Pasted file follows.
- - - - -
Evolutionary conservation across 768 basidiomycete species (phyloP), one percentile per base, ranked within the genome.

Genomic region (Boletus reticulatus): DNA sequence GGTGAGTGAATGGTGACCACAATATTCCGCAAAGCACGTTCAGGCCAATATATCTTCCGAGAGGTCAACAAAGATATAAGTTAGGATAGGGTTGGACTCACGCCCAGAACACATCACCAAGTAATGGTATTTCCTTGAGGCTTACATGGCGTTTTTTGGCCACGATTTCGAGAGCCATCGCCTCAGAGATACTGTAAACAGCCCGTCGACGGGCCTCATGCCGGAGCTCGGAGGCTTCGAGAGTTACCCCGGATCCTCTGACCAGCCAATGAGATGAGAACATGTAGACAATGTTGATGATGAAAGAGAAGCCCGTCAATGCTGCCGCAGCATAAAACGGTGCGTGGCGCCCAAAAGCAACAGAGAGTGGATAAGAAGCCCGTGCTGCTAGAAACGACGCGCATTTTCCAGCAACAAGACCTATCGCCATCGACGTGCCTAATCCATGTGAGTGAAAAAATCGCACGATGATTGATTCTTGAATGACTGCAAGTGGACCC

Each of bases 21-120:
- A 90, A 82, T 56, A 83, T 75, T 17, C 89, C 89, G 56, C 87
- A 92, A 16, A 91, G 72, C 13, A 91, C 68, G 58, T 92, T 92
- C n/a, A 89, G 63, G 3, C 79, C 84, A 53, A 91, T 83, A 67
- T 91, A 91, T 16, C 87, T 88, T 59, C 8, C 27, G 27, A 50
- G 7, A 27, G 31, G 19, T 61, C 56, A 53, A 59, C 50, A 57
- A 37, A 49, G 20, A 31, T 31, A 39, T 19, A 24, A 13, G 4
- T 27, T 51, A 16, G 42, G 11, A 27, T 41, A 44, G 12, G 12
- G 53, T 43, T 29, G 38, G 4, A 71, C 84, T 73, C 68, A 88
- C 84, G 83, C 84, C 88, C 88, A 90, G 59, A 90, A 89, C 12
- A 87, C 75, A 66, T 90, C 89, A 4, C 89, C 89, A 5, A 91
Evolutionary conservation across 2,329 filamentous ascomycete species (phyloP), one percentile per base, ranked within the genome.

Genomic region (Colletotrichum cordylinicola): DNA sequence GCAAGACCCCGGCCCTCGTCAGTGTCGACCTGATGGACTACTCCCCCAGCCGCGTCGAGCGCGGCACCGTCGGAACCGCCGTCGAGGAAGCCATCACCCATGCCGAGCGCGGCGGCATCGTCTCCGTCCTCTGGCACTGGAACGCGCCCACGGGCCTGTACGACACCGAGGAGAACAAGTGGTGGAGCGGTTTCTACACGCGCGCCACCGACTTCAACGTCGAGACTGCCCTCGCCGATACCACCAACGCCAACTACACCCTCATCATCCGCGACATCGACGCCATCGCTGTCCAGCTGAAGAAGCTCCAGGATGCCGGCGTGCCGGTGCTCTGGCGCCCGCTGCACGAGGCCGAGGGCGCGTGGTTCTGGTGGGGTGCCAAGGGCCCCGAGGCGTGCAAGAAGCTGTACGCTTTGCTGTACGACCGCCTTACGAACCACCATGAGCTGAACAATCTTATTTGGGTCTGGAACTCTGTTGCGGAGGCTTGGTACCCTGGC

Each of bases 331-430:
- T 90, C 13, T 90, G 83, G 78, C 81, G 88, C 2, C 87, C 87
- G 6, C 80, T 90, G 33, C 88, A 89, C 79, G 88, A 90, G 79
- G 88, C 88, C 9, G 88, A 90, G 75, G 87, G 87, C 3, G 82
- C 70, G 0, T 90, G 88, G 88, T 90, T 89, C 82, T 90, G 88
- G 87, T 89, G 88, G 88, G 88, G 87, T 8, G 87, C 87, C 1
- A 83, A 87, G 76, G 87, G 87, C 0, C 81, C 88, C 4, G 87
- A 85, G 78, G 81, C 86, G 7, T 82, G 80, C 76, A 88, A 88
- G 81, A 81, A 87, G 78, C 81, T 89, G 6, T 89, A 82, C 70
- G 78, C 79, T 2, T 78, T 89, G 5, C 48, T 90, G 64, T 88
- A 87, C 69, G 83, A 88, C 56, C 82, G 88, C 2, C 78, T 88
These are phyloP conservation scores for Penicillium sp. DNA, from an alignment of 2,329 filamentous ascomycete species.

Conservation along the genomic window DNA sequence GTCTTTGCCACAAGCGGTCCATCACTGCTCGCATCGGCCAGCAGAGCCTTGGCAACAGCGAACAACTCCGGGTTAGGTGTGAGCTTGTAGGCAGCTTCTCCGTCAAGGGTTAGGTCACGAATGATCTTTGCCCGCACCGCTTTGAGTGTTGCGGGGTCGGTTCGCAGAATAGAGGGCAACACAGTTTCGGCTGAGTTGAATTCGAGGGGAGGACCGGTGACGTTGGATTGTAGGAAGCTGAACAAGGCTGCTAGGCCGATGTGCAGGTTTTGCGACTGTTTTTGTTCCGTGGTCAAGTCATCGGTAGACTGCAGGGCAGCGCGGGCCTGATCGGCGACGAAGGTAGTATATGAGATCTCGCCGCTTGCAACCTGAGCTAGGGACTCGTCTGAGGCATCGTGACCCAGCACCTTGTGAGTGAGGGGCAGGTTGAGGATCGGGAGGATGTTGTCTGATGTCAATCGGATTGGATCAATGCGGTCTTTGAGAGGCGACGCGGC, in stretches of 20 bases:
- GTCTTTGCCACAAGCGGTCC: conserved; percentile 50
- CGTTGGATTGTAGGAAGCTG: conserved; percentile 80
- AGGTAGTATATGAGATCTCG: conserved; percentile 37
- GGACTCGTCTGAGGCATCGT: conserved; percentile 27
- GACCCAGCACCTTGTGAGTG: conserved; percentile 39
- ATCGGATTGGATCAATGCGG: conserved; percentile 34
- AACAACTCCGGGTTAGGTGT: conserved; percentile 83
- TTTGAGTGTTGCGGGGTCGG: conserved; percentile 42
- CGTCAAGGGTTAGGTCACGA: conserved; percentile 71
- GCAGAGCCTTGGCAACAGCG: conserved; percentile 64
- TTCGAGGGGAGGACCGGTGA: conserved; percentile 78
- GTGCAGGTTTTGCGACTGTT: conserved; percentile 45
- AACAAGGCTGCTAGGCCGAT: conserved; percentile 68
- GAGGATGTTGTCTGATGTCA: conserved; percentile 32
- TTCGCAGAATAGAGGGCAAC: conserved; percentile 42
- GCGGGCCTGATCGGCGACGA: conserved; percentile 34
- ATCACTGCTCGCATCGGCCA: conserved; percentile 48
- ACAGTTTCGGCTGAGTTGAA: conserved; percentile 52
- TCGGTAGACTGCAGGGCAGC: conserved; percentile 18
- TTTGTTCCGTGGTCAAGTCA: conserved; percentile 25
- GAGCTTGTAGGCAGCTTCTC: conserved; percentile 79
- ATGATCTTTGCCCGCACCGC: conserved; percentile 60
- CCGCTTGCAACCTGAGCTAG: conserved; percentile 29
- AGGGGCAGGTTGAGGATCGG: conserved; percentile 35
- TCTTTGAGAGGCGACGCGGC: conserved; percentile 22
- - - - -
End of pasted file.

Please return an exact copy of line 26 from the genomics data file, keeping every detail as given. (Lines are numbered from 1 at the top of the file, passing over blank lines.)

- A 87, C 69, G 83, A 88, C 56, C 82, G 88, C 2, C 78, T 88